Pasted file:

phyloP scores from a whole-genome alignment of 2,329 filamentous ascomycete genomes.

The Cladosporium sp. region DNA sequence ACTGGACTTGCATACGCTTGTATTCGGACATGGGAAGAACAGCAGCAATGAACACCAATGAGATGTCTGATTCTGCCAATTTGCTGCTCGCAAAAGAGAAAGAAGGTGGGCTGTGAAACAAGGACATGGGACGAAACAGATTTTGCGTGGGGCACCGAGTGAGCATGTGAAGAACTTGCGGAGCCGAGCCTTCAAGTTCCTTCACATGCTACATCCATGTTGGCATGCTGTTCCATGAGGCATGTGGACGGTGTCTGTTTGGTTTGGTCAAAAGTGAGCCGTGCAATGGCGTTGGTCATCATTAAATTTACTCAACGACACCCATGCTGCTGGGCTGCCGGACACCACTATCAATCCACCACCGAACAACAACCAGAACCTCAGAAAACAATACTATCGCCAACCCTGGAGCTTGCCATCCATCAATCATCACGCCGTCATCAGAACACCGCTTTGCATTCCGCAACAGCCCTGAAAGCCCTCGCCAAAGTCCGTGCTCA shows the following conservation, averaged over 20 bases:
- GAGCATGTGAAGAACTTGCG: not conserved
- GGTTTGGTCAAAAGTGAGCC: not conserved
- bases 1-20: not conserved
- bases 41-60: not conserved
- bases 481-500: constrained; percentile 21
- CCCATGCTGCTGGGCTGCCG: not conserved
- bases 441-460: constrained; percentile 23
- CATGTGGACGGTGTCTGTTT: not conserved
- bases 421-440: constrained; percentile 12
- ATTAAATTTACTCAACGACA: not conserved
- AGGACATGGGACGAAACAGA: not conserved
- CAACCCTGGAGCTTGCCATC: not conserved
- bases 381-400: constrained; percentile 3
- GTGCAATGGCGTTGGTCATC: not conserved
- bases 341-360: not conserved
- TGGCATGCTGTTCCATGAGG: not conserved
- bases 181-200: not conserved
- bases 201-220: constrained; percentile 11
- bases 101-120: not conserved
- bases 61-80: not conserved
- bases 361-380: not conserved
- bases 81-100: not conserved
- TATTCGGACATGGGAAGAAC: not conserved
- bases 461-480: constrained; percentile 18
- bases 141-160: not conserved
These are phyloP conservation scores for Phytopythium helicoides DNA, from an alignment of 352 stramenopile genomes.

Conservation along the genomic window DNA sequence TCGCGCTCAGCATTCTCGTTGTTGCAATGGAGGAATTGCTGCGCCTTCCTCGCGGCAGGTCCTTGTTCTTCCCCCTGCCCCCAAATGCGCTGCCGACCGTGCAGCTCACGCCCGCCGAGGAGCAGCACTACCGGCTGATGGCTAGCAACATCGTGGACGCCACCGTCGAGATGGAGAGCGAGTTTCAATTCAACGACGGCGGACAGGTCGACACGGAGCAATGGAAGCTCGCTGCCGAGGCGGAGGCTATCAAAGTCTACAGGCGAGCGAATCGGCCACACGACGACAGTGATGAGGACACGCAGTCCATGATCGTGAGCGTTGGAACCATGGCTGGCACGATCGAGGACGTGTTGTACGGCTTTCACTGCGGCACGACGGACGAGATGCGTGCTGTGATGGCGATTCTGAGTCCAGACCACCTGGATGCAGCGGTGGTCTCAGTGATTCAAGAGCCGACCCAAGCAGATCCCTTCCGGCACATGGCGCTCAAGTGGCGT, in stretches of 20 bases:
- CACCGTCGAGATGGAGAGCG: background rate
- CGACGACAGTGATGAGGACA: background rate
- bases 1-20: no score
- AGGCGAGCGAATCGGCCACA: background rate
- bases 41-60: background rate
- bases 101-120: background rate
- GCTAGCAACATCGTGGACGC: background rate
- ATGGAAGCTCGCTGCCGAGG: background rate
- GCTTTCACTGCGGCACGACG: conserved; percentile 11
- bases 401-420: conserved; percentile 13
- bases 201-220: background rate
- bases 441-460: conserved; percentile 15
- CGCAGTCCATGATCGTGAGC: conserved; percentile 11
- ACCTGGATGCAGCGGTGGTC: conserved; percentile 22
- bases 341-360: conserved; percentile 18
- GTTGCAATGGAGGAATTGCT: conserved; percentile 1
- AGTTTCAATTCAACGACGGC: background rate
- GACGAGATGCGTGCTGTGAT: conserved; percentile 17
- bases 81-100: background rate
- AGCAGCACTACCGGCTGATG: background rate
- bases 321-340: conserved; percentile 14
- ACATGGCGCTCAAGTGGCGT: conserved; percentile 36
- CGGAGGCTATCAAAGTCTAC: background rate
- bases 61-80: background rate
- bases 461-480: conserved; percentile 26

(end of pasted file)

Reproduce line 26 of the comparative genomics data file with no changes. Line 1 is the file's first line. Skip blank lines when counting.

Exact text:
- bases 461-480: constrained; percentile 18